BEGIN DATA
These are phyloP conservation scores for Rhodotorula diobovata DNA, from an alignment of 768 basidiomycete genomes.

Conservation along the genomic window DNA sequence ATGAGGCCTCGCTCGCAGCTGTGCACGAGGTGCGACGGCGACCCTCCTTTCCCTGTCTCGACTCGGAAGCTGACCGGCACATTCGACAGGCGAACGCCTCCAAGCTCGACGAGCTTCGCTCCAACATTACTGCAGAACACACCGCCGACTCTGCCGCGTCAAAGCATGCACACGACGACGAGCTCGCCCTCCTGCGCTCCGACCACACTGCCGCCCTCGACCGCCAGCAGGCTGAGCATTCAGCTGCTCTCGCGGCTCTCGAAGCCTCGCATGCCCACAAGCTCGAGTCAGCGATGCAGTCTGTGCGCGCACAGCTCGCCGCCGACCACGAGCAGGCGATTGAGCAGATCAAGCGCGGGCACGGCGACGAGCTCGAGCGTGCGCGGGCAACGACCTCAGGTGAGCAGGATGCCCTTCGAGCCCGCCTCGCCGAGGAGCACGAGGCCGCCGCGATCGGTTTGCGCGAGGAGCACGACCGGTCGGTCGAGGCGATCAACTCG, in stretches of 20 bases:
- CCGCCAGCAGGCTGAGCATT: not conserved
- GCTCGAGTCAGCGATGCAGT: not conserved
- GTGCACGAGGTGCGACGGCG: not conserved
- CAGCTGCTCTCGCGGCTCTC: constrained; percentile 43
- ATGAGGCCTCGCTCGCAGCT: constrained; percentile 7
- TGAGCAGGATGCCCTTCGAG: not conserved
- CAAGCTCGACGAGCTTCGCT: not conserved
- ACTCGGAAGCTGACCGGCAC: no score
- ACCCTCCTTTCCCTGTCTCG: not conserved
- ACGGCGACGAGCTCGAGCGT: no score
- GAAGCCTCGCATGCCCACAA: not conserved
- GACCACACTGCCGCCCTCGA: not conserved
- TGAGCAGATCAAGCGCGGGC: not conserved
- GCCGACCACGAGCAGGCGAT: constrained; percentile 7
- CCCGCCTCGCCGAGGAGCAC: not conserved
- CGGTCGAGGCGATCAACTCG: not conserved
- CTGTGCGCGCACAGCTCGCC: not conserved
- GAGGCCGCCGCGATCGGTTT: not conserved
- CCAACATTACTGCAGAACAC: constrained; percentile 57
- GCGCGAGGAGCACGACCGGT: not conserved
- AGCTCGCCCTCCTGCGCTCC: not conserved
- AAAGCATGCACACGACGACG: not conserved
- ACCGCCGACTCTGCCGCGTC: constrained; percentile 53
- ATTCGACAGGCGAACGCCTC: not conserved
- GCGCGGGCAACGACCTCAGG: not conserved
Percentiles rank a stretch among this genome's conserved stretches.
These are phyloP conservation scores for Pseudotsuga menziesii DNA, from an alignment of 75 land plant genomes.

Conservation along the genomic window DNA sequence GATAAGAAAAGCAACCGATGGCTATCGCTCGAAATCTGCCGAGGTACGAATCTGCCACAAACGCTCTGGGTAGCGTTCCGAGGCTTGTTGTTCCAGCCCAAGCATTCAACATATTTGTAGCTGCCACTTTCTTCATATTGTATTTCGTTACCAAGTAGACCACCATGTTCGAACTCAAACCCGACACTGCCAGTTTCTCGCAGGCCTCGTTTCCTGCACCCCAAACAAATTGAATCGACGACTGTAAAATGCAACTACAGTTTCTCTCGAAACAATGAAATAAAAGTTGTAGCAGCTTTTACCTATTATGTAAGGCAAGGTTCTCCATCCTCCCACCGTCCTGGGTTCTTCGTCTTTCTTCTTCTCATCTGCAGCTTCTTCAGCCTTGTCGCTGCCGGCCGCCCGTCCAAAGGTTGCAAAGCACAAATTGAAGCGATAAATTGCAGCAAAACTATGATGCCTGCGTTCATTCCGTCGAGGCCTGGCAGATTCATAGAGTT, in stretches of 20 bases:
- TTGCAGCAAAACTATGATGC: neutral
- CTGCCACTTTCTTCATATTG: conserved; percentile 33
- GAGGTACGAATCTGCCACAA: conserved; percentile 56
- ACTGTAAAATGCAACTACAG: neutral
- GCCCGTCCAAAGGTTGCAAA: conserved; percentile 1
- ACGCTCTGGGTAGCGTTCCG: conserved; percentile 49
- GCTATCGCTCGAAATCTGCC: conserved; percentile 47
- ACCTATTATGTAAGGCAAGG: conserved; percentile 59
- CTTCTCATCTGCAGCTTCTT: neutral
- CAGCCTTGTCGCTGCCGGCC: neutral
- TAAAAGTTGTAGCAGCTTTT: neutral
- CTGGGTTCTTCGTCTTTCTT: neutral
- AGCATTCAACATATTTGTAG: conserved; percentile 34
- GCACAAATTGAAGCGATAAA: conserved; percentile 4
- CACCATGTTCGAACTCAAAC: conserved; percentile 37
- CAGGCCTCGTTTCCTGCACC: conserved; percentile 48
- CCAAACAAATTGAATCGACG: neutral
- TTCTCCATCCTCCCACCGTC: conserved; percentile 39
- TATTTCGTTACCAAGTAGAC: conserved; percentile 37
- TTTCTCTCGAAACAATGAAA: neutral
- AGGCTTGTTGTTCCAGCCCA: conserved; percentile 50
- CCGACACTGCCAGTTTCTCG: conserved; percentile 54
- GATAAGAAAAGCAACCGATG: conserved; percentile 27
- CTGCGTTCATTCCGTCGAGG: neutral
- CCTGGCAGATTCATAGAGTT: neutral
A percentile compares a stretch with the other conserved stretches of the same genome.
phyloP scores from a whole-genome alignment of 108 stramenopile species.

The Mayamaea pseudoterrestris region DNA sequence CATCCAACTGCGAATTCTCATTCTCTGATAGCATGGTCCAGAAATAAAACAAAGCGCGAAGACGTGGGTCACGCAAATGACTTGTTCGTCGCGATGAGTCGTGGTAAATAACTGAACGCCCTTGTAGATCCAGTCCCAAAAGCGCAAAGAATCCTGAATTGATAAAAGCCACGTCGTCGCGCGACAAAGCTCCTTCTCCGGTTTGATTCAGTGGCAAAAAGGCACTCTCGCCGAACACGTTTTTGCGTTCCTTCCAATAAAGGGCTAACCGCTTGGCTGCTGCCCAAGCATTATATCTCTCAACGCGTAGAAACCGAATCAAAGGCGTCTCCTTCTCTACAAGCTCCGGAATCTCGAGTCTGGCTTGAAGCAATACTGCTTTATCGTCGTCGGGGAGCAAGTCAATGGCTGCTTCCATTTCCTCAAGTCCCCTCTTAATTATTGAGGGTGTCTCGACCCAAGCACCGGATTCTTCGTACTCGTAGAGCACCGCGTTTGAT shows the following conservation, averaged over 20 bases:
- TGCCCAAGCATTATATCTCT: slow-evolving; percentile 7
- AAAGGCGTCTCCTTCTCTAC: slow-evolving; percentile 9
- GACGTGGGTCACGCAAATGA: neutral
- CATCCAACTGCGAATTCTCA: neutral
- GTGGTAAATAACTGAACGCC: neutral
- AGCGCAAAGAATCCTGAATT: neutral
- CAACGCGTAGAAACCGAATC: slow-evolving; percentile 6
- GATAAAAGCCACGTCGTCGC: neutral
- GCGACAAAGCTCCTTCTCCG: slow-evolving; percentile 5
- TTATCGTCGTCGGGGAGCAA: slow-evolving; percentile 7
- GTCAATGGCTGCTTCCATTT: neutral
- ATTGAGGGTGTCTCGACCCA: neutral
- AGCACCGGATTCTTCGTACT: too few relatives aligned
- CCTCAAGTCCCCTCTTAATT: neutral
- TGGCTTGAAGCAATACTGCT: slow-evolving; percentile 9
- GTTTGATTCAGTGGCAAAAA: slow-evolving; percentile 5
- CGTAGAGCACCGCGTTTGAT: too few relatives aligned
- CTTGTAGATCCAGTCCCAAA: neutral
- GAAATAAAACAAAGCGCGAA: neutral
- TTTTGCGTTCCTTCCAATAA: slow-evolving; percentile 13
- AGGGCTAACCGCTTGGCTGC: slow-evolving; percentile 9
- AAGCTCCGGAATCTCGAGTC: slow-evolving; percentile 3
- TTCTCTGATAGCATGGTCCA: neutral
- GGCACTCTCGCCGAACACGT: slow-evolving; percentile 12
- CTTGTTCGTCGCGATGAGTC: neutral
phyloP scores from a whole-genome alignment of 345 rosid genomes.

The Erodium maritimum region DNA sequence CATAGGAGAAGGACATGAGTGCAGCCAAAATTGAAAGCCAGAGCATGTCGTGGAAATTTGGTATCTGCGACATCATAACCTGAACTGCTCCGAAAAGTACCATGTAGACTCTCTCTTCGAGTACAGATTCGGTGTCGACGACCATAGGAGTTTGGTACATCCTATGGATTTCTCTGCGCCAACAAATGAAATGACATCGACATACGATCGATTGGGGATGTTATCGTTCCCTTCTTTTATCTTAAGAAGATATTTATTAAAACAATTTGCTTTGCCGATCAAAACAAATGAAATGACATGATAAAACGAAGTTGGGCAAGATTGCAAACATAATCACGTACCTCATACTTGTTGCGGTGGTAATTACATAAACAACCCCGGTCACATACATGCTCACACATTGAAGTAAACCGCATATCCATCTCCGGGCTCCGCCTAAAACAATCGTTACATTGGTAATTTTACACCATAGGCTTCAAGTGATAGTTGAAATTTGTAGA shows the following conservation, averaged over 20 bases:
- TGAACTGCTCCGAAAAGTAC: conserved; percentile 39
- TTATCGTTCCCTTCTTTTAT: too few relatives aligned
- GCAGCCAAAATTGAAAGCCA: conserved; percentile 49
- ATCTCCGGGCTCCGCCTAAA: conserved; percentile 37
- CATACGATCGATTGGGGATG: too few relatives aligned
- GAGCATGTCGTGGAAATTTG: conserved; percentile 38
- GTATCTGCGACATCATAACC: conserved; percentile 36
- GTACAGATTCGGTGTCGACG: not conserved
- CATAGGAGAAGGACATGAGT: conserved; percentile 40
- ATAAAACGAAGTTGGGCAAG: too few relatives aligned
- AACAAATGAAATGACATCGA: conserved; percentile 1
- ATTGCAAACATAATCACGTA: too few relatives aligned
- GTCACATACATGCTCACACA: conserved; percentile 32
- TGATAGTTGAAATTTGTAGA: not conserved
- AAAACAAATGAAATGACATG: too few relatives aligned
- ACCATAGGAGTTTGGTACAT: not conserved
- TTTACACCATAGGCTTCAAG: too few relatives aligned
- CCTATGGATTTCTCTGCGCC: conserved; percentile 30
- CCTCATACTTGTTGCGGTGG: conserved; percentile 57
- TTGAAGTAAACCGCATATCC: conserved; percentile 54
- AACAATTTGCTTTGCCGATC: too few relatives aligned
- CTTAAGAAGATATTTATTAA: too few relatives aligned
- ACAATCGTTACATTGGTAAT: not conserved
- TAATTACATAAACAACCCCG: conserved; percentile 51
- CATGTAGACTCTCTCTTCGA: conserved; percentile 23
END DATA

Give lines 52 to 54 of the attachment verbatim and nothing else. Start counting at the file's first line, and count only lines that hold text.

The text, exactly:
- CCGACACTGCCAGTTTCTCG: conserved; percentile 54
- GATAAGAAAAGCAACCGATG: conserved; percentile 27
- CTGCGTTCATTCCGTCGAGG: neutral